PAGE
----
Turkish ambassador in Prague, an accomplice of Iran sanctions buster, may be in hot water despite diplomatic immunity
The diplomatic immunity provided by the Czech government for a corrupt Turkish politician who helped circumvent Iran sanctions in violation of US law may not be enough to protect him, the accomplice of a sanctions buster, from the long arm of the US justice system.
Although Czechia has granted agrément for the selection of Egemen Bağış, a Turkish politician who faced multi-million dollar graft probes in the Turkish Parliament, as the Turkish ambassador in Prague, the diplomatic immunity, which does not cover activities outside his official capacity, could not save him in the event US authorities decide to pursue charges against him for facilitating an illicit financing scheme for an Iranian gold trader.
Bağış’s crucial role in assisting the Iranian businessman to evade US sanctions was exposed both in December 2013 graft probes in Turkey as well in a 2016 US federal court case in New York. He took one-and-a-half-million dollars in cash as a bribe for helping the sanctions buster use Turkish banks to move funds, assisting a family member to obtain a Schengen visa and fixing his problems by abusing government authority.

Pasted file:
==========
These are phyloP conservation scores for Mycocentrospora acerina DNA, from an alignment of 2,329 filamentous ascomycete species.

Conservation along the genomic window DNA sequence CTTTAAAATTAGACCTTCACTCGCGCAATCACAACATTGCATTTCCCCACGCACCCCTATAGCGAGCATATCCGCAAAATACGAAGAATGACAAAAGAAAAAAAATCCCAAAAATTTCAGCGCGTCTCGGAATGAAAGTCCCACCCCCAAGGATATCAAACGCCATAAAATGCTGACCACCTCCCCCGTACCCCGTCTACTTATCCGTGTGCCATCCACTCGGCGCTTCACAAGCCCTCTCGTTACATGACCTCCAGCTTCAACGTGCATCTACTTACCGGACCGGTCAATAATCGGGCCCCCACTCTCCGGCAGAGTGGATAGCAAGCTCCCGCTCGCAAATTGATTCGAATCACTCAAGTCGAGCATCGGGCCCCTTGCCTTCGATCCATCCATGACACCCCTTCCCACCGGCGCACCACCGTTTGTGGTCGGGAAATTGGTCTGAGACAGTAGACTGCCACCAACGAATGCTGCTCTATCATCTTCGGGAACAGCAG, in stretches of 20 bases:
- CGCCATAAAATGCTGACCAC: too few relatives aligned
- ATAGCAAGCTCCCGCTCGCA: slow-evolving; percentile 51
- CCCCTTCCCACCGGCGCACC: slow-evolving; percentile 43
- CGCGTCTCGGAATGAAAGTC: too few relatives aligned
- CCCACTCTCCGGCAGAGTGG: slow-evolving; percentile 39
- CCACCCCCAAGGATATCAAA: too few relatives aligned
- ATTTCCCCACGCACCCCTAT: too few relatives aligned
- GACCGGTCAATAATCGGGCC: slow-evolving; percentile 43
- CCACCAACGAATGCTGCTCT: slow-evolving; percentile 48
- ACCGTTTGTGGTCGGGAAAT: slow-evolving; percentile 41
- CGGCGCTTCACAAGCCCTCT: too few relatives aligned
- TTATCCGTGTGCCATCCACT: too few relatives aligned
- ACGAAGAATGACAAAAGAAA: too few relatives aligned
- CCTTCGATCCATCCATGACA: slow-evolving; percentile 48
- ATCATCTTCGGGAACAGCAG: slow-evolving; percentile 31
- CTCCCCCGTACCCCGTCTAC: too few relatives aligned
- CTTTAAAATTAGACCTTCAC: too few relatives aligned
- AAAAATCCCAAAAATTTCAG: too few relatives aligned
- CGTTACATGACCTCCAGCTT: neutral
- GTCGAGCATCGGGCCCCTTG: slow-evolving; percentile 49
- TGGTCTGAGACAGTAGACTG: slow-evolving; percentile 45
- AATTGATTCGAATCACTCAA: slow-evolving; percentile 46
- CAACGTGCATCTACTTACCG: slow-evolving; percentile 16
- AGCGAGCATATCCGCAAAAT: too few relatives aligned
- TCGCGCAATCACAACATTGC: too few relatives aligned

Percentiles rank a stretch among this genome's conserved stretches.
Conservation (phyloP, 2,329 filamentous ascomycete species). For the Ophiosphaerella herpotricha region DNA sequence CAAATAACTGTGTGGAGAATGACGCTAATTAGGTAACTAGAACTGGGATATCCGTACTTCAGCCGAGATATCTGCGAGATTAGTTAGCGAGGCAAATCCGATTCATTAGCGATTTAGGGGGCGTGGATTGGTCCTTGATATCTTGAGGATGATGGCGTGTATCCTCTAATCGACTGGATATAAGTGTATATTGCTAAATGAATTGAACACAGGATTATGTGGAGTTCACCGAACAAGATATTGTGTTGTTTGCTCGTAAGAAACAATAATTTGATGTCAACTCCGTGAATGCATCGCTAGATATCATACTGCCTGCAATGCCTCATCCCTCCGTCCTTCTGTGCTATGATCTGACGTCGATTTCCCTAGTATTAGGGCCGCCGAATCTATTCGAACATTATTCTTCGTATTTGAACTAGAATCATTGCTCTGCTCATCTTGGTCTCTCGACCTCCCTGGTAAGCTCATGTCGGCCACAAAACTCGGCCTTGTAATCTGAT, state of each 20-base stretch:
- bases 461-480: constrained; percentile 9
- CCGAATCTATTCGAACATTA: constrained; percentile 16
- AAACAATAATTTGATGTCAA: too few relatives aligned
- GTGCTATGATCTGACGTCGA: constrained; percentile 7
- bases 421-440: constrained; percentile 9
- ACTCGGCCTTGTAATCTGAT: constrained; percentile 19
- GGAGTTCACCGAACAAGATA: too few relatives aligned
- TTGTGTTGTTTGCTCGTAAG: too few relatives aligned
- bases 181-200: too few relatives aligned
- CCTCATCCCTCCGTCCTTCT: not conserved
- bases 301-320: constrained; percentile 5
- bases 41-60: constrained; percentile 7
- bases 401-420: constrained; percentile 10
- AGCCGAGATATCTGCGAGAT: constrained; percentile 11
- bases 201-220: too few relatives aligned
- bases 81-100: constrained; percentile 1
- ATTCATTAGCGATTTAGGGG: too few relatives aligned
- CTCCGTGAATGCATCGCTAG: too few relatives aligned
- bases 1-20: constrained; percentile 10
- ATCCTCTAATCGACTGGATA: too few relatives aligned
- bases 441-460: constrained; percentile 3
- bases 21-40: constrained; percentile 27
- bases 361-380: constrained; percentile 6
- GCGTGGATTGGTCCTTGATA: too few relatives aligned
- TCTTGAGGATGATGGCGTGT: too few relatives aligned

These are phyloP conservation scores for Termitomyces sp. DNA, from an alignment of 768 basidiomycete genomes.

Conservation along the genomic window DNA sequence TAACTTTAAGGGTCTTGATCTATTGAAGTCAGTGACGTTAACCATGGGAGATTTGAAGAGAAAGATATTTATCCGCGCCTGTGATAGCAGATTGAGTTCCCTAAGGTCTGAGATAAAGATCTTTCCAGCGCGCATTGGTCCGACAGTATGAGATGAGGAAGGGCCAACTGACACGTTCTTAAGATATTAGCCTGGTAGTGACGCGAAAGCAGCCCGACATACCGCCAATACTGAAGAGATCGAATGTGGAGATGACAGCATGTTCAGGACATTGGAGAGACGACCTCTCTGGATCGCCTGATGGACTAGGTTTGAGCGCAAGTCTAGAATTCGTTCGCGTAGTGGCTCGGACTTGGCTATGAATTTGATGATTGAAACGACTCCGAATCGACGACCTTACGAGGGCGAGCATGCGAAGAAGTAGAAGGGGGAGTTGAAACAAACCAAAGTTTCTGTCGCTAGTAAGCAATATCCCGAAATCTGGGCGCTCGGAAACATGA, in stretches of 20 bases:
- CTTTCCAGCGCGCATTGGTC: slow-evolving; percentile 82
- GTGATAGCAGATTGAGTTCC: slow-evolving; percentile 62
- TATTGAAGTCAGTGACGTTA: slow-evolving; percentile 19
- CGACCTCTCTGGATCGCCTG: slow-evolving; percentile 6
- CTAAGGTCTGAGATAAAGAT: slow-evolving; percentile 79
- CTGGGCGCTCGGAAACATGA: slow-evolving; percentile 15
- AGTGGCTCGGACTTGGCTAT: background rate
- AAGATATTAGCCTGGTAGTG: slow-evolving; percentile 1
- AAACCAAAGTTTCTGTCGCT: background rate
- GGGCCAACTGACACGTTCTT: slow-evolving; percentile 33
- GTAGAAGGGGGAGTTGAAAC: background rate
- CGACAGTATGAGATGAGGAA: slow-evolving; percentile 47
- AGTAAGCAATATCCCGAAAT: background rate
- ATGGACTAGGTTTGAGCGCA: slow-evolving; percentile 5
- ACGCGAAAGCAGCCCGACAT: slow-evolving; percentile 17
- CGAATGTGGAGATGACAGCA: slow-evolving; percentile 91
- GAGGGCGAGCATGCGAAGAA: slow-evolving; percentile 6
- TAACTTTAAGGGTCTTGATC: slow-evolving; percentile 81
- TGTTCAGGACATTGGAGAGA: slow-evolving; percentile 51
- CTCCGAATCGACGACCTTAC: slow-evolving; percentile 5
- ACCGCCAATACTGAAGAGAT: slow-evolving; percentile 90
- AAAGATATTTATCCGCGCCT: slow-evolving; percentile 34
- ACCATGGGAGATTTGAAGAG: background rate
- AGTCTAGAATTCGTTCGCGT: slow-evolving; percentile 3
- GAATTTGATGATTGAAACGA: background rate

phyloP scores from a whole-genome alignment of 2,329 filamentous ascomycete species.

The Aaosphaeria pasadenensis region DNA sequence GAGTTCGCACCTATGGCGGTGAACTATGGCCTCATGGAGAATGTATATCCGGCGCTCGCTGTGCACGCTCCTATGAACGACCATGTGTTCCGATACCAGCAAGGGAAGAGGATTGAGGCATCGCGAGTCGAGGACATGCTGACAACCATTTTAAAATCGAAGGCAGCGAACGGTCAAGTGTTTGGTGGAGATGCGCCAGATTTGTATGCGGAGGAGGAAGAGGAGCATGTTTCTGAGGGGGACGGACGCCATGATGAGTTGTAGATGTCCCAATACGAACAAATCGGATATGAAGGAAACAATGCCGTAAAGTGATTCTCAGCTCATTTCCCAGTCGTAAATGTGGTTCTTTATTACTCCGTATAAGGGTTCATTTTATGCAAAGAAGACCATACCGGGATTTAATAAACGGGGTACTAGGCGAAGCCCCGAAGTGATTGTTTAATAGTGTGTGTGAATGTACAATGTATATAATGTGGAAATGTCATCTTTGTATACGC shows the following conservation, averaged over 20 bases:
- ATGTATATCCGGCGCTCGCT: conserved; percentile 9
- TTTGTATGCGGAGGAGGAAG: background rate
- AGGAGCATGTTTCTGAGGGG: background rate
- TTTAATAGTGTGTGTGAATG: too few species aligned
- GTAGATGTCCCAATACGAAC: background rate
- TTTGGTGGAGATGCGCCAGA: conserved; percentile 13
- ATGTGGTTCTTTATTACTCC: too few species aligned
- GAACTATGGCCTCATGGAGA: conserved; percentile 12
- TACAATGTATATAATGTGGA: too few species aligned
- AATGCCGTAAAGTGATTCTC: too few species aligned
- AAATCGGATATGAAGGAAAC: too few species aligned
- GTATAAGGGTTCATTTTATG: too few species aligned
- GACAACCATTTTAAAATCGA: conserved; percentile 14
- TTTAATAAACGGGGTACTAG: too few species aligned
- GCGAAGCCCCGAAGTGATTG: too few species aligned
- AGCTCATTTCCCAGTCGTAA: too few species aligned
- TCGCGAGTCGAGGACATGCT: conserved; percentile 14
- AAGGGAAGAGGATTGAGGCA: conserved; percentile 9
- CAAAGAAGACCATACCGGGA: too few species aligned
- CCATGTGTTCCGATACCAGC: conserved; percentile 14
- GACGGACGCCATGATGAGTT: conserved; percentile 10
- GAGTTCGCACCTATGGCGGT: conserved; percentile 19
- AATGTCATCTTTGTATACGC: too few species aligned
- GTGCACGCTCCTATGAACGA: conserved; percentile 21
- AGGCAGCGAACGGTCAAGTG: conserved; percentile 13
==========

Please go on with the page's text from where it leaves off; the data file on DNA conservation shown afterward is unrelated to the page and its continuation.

Since the indictment of a former Turkish minister and current and former state lender Halkbank managers by the US District Attorney’s Office for the Southern District of New York over Iran sanctions violations, Bağış has shied away from traveling to the US and other countries where he might face extradition. He limited his travels to a few countries while accompanying Turkish President Recep Tayyip Erdoğan when he was assured of no legal troubles. The rumor in Ankara circles has it that he was terrified of being detained and whisked away to the US to stand trial on federal charges.
The Turkish government might have considered that his diplomatic immunity could exempt him from US judicial procedures. But Article 31 of the Vienna Convention on Diplomatic Relations underlines the fact that diplomats enjoy immunity only from “the criminal jurisdiction of the receiving State.” Furthermore, immunity does not apply to actions “relating to any professional or commercial activity exercised by the diplomatic agent in the receiving State outside his official functions” in accordance with Article 31 (c).
The summary of proceedings against Bağış shows how he had received cash in bribes through a courier and talked to main suspect Reza Zarrab over the phone about how to abuse his government authority to help evade Iran sanctions: